Sunday, July 31, 2016

21st Century Horror Comics

Severed (2012/Collected 2013): written by Scott Snyder and Scott Tuft; illustrated by Attilla Futaki: This dark, often Bradbury-esque road story, set in early 20th-century America, is a mostly solid piece of horror from Snyder, Tuft, and artist Futaki. The first half or so seems more compelling than the second, possibly because the graphic novel jettisons its most interesting character about halfway through. And it does so in a way that makes no sense in relation to how that character has been developed to that point. 

After that, about one issue's worth of material gets smeared across three issues of pages, like too little butter scraped across too much bread (thanks, Tolkien!). Futaki's art is moody and horrifying when it needs to be, though he has a devil of a time maintaining consistency with the faces of the main characters. The monster is horrible, and he gets to deliver a lengthy speech about why he's horrible. Recommended with some reservations.

The Strange Adventures of H.P. Lovecraft (2009/ Collected 2010): written by Mac Carter; illustrated by Tony Salmons and Adam Byrne: Something of an oddity, this -- a comic book about H.P. Lovecraft that plays extremely fast and loose with the actual details of his life so as to turn him into a forlorn Romantic who hates his home town of Providence. It's part of that large and often annoying corpus in which both Lovecraft and his Cthulhu Mythos co-exist in actuality, simultaneously. 

However, it's not a documentary, so one goes along with Lovecraft the unrequited lover of a sexy Providence librarian in the early 1920's, or doesn't go along, depending on how compelling the story is. And it's not a terrible story -- Alan Moore and Jacen Burrows' superior Providence has pretty much the same basic set-up, with HPL as the gateway for the Old Ones. Their HPL resonates with a careful attention to actual history, though: this one gets boring every time he gets lovelorn and mopey, and that happens a lot.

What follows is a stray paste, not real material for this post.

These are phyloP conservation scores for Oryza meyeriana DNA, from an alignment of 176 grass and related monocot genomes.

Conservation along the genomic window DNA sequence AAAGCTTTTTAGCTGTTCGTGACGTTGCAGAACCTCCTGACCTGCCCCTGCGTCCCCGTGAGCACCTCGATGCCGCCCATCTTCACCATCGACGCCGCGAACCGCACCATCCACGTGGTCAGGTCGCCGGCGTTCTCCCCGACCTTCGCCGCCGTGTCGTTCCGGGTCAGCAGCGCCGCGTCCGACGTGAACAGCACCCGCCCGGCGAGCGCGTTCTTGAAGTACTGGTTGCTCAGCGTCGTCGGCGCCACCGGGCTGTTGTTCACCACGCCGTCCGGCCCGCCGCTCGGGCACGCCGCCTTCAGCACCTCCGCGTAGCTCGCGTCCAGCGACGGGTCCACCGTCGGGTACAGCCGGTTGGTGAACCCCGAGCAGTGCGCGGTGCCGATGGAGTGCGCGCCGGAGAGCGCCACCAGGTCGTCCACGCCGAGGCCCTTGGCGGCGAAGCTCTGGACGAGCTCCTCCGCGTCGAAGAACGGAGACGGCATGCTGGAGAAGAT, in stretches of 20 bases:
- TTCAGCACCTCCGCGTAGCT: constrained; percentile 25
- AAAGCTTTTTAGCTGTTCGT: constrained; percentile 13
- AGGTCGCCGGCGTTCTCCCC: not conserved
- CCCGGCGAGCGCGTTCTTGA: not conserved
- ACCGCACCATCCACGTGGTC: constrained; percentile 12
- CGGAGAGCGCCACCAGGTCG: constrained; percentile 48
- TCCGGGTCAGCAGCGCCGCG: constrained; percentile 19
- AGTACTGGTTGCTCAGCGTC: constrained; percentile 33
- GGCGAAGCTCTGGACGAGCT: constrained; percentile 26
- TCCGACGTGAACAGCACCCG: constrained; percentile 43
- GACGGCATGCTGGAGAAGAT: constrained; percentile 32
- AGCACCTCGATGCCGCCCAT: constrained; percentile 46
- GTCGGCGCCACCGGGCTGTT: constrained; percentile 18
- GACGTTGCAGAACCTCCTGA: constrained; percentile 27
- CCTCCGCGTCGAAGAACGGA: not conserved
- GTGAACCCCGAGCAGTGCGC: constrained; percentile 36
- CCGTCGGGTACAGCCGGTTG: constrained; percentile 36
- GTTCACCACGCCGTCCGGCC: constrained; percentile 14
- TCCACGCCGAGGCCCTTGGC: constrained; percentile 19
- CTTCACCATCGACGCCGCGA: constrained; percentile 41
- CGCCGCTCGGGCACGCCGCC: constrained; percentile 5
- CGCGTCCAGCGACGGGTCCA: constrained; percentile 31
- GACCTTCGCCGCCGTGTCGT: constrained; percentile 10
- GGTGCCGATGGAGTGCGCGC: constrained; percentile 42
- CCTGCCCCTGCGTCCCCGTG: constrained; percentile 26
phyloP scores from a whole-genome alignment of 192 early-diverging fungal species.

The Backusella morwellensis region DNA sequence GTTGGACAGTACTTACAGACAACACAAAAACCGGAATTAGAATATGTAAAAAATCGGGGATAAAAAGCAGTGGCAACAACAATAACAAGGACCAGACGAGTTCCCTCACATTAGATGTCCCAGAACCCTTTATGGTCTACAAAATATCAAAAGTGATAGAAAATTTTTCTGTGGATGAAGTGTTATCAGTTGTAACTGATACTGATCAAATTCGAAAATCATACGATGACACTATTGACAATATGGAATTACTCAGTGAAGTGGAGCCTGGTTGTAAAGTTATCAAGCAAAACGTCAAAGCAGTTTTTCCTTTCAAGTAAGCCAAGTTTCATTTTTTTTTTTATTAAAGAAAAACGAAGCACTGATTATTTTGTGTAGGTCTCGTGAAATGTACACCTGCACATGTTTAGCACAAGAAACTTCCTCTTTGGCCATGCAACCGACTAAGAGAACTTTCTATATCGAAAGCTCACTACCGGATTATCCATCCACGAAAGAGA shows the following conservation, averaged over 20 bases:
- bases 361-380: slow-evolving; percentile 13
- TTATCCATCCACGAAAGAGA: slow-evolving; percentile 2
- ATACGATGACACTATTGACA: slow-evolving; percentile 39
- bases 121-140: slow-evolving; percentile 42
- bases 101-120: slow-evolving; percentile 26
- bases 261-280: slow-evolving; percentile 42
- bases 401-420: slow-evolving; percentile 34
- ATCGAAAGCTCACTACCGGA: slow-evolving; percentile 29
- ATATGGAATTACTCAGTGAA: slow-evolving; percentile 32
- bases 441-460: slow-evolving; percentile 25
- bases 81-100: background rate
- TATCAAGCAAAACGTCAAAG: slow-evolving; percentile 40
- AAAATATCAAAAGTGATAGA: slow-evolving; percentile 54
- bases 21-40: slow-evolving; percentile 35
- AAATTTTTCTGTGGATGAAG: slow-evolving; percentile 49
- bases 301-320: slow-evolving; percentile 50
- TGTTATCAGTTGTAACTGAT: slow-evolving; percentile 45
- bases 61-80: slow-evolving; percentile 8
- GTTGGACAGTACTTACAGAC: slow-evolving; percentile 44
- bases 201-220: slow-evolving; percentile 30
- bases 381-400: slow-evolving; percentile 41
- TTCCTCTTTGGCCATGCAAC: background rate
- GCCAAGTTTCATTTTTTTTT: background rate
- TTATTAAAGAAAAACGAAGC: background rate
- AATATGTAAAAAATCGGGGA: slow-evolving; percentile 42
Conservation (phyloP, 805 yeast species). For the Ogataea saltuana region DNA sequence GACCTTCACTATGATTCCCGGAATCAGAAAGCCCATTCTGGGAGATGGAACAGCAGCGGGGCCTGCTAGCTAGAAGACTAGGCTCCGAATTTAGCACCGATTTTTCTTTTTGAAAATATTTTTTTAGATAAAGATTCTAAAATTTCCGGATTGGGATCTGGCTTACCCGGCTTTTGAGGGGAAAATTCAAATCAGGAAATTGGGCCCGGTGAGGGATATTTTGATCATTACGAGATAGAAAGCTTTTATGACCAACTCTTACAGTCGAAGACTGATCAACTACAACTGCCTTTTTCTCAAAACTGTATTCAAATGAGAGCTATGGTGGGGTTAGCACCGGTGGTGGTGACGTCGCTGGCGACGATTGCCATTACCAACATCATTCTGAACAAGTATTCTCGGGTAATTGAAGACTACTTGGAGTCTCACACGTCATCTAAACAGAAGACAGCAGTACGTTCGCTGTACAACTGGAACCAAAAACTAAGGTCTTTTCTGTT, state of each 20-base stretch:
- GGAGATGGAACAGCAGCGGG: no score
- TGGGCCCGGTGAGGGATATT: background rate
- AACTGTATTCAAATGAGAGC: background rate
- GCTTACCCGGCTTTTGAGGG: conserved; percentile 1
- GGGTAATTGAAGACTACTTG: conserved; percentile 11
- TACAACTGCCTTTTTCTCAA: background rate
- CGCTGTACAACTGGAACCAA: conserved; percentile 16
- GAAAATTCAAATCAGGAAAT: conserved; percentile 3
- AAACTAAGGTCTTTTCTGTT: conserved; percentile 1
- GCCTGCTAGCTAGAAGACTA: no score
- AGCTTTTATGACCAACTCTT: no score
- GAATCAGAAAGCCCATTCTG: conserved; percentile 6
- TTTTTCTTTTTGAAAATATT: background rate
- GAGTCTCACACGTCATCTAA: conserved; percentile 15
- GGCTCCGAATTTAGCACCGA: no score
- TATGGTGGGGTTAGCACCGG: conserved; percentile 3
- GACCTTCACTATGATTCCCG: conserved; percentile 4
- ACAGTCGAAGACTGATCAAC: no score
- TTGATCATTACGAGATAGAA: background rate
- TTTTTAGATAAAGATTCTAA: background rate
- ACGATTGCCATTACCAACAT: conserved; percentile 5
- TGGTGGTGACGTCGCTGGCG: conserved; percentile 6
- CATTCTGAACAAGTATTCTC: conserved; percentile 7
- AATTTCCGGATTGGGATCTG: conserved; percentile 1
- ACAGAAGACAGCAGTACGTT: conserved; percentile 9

Artist Tony Salmons is great with the goopy, tenticular horrors of the story. The lay-outs sometimes get away from him (is this a scripting problem or an art problem?), causing several pages to become incomprehensible. Having Salmons handle the more outlandish moments and another, more normative artist handle the day-to-day material might have resulted in a much more interesting book. Still, I've always liked Salmons -- boring he is not.

Mac Carter's writing comes and goes. Lovelorn, Providence-hating HPL is a tough sell to anyone who's read much of anything about or by Lovecraft. Actual quotes from HPL weave in and out of the narrative, mostly effectively except when they highlight how much better a writer HPL was than Mac Carter is. A jokey quality undermines many scenes, eradicating horror. Very lightly recommended.

Outcast Volume 1: A Darkness Surrounds Him (2014/Collected 2015): written by Robert Kirkman; illustrated by Paul Azaceta: The TV series adapted from the Outcast comic series has so far been very faithful to the comic, which I guess is what you get when the comic book's creator controls the TV show. The first six issues here are a nice, under-stated piece of horror that gestures towards the epic that awaits just over the horizon. Kirkman's writing is sharper here than it has been for years on The Walking Dead: supernatural horror without zombies seems to have reinvigorated him.

Paul Azaceta's art is what we once called European before David Mazzuchelli drew Batman: Year One: understated and representational, sometimes a bit too understated and too much like late 1980's Mazzuchelli. Still, it's mostly lovely work, much of it rendered in subdued and mournful colours. Recommended.

Wednesday, July 27, 2016

Letters to Arkham: The Letters of Ramsey Campbell and August Derleth, 1961-1971

Letters to Arkham: The Letters of Ramsey Campbell and August Derleth, 1961-1971 (2014): edited by S.T. Joshi: Essential, informative, and educational reading for any reader of horror, and especially for those who admire both H.P. Lovecraft and Ramsey Campbell.

August Derleth was a fantastically important editor and publisher in the realms of the weird. He kept H.P. Lovecraft in print, in book form, for decades until the rest of the world started catching up with the Cthulhu Mythos. And he also published the first book by Liverpudlian Ramsey Campbell after Campbell started corresponding with Derleth back in 1961.